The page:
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Spatial Database of Planted Trees (SDPT Version 1.0)

The objective of this work is to spatially differentiate plantation forests and tree crops from natural and seminatural forests on a global scale. By identifying and eliminating these areas from global tree cover data, “natural forest” areas can be more readily isolated, leading to more effective tracking of national and global progress toward major international commitments that relate to forests, climate, and biodiversity. Results show that in 2015, there were approximately 173 million hectares of planted forests worldwide, or slightly over 4 percent of total tree cover. An additional 50 million hectares were mapped as tree crops.

Executive Summary

The online Global Forest Watch (GFW) platform has become essential to how the international community understands and interacts with forest information. While most international policy frameworks and private sector commitments refer to monitoring “forests” or “natural forests,” GFW monitors global “tree cover” and “tree cover change.” “Tree cover” on the GFW platform includes natural and planted forests, as well as oil palm, rubber, orchards, cocoa, coffee, and other tree crops that are not typically considered forest.

The objective of this work is to spatially differentiate plantation forests and tree crops from natural and seminatural forests on a global scale. For this purpose, “tree crops” are stands of perennial tree crops, such as rubber, oil palm, coffee, coconut, cocoa, and orchards, and “planted forests” are stands of planted trees—other than tree crops—grown for wood and wood fiber production or for ecosystem protection against wind and/or soil erosion. By identifying and eliminating these areas from GFW’s global map of tree cover, “natural forest” areas can be more readily isolated, leading to more effective tracking of national and global progress toward major international commitments that relate to forests, climate, and biodiversity. We conducted extensive outreach to compile, synthesize, and harmonize national maps of the world’s planted forests and tree crops into a global map, which we refer to as the Spatial Database of Planted Trees (SDPT). Results show that in 2015, there were approximately 173 million hectares of planted forests worldwide, or slightly over 4 percent of total tree cover. An additional 50 million hectares were mapped as tree crops.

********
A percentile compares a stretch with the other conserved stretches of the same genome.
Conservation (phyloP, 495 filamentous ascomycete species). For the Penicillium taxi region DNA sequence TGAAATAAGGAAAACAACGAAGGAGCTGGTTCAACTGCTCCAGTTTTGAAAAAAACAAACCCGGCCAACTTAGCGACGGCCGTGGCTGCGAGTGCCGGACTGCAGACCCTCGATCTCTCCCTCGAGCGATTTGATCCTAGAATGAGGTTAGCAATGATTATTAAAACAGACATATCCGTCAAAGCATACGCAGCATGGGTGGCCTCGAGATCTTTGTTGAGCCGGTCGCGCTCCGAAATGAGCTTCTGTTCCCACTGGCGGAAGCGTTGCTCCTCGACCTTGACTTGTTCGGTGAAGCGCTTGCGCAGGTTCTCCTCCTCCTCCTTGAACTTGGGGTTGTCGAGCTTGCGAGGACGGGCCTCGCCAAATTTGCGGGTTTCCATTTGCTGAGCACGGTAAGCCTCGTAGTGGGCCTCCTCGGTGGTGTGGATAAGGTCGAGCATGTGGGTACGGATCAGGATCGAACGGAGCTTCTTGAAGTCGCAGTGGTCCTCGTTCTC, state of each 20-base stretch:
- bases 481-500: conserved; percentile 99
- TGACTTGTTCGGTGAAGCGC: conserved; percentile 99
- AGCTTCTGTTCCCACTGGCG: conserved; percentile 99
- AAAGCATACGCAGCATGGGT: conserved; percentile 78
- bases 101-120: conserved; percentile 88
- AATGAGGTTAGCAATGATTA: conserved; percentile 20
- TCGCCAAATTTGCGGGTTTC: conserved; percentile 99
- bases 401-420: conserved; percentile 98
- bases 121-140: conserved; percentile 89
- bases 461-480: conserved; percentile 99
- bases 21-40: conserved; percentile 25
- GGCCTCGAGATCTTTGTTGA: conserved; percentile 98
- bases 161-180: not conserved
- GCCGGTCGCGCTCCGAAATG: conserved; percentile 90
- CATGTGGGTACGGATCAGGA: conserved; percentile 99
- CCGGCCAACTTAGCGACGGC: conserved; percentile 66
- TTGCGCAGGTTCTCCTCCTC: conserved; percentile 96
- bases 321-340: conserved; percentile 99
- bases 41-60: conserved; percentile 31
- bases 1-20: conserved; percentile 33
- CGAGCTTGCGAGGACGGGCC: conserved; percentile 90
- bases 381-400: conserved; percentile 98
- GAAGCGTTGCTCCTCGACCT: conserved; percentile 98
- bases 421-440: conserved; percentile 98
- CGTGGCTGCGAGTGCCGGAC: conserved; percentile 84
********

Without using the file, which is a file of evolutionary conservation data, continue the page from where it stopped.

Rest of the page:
Ultimately, this first version of the SDPT is intended to incentivize the necessary efforts to improve information about where planted forests and tree crops are located throughout the world. The SDPT stands out as a living database that will continually evolve and improve as new data are produced by governments and independent researchers alike.

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